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Several new market highs set this week amid North Korea-US heated exchange

The escalating tensions between U.S. and North Korea echoed in the financial markets.



The verbal spat between North Korea and America has wide-ranging effect in other areas of the economy.

Weekly Update

It is the Kim and Donald show. As in Kim Jong Un the North Korean Supreme Leader, and Donald Trump the US President. Donald Trump threatened to “totally destroy” North Korea and made fun of Kim as the “Rocket Man.” Kim responded by calling Donald Trump a “mentally deranged U.S. dotard.” For those not in the know, a dotard is someone who is old, useless, and demented and also refers to someone who is lethargic and dull. The two have been exchanging colorful threats and insults back and forth now for some time. North Korea followed the latest one up by suggesting they might test a hydrogen bomb over the Pacific. Trump called Kim a “madman.”

If this were the WWE, we suppose this might pass as entertainment. Instead, these are two world leaders threatening to blow the world to smithereens. While the ongoing “tit for tat” threats passed back and forth between North Korea’s testing of missiles into the ocean and sometimes over Japan have at times negatively impacted markets, the markets now seem to be ignoring the two with their ongoing spat. Except it is difficult to ignore Donald Trump’s threats to destroy North Korea and then realizing that North Korea has the capability to do a lot of destruction as well.

Lost in the shuffle is that China, and to a lesser extent Russia, has said that if the US were to attack North Korea then they would have to get involved and support North Korea. Recall that during the Korean War 1950–53 the Americans had pushed deep into North Korea and appeared to be on the cusp of seizing the entire peninsula. China responded by sending in 500,000 troops to assist the North Koreans and they successfully pushed the Americans back to the DMZ zone where the war ended in a stalemate and armistice.

Also lost in the shuffle was the Fed meeting this past week. The Fed announced that they will be starting to cut its $4.5 trillion balance sheet starting in October. Initially, it will be $10 billion a month. Fed chair Janet Yellen said that it will be gradual and predictable. The Fed left interest rates unchanged at 1.25% to 1.50%; however, they expect to raise interest rates one more time this year, probably in December and then three hikes in 2018. The somewhat more hawkish tone sent interest rates slightly higher, steadied the stock markets that merely inched their way higher, caused the US$ to jump higher and gold sold off.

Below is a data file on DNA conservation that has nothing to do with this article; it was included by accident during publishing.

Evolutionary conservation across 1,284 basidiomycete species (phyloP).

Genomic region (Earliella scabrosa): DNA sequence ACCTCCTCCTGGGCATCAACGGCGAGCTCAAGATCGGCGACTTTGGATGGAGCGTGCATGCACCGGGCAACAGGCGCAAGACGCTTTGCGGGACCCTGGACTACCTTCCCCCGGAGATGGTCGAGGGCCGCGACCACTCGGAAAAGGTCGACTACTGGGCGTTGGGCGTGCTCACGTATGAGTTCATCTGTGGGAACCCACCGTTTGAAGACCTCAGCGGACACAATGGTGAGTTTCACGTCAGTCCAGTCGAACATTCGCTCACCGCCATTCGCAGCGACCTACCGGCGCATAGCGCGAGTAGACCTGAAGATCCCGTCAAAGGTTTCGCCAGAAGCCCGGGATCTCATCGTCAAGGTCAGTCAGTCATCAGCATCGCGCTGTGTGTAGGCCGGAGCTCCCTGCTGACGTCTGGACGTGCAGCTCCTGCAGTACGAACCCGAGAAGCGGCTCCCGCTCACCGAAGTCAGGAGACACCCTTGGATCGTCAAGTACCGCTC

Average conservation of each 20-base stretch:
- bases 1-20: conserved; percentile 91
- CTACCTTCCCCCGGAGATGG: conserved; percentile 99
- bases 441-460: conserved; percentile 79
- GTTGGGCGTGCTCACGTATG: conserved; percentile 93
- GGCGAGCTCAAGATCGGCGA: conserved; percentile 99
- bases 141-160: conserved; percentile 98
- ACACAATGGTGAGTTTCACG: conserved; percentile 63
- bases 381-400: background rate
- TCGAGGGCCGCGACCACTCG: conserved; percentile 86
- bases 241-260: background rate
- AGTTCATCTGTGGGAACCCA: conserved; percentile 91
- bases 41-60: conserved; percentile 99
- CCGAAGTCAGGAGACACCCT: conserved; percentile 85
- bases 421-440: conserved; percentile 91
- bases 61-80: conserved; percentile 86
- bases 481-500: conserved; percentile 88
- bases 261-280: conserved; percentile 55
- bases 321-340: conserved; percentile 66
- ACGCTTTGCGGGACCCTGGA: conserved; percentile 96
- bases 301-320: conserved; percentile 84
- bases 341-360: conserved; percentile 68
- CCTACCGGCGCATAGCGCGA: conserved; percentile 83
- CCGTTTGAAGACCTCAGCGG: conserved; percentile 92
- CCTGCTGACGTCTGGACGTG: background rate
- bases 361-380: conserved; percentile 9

In a surprise admission, Fed Chair Janet Yellen said the Fed doesn’t really understand why inflation has remained low below its target. She did note the US could suffer some short-term damage from Hurricanes Harvey and Irma. Some economists are predicting that it could shave upwards of 1% off GDP and possibly even more. Finally, Janet Yellen admitted she has not met with Trump and she gave no hint as to whether she would be willing to stay on as Fed Chair once her current term is up in February 2018. Given the Trump administration’s extreme slowness in filling positions, leaving uncertainty over who will head the Fed is not a particularly wise idea. Markets hate uncertainty.

The most controversial part of the recent Fed announcement is that they will be unwinding the quantitative easing (QE) that was introduced after the crash of 2008 and the recession of 2007–2009. While it was credited with saving the financial system from a potentially bigger collapse, growth since that time has been well below average growth seen after previous recessions. The unemployment rate has come down considerably, but much of the job creation has taken place in part-time low-paying jobs.

Simply put, the unwinding of the QE portfolio is as unprecedented as the QE programme that preceded it. The Fed clearly believes they can now afford to roll off the portfolio albeit at a controlled predictable pace. But is it really a good idea? The Fed’s balance sheet ballooned from $800 billion in 2008 to $4.5 trillion. Economic growth recovered but it has been consistently anemic. They also dropped interest rates to zero but now they are hiking them once again. With the current Fed rate at 1–1.25% and proposed hikes in December and three more in 2018, the Fed rate could be 1% higher by the end of 2018. Unemployment fell but the US (and Canada) became havens for part-time workers. The stock market soared with many saying that instead of QE going into Main Street it went into Wall Street.

Unwinding the QE program could put further upward pressure on interest rates, particularly at the long end of the curve. There could be other unintended consequences as well and many believe that Janet Yellen is being overly optimistic. This is especially the case as many have correctly noted that the US has now gone seven years with no recession. Odds favor one over the next few years. There could be further unexpected consequences from the hurricanes and even the California wildfires. A political crisis or war could also disrupt plans.

On the war front, we have learned that Japan has moved missile batteries into the North Korean missile flight path and China has moved troops to the North Korean border. Tensions amongst the global powers are at the highest they have been in decades. China has made it clear they would not tolerate a western invasion or attack on North Korea. Despite sanctions, Russia has been helping North Korea circumvent them.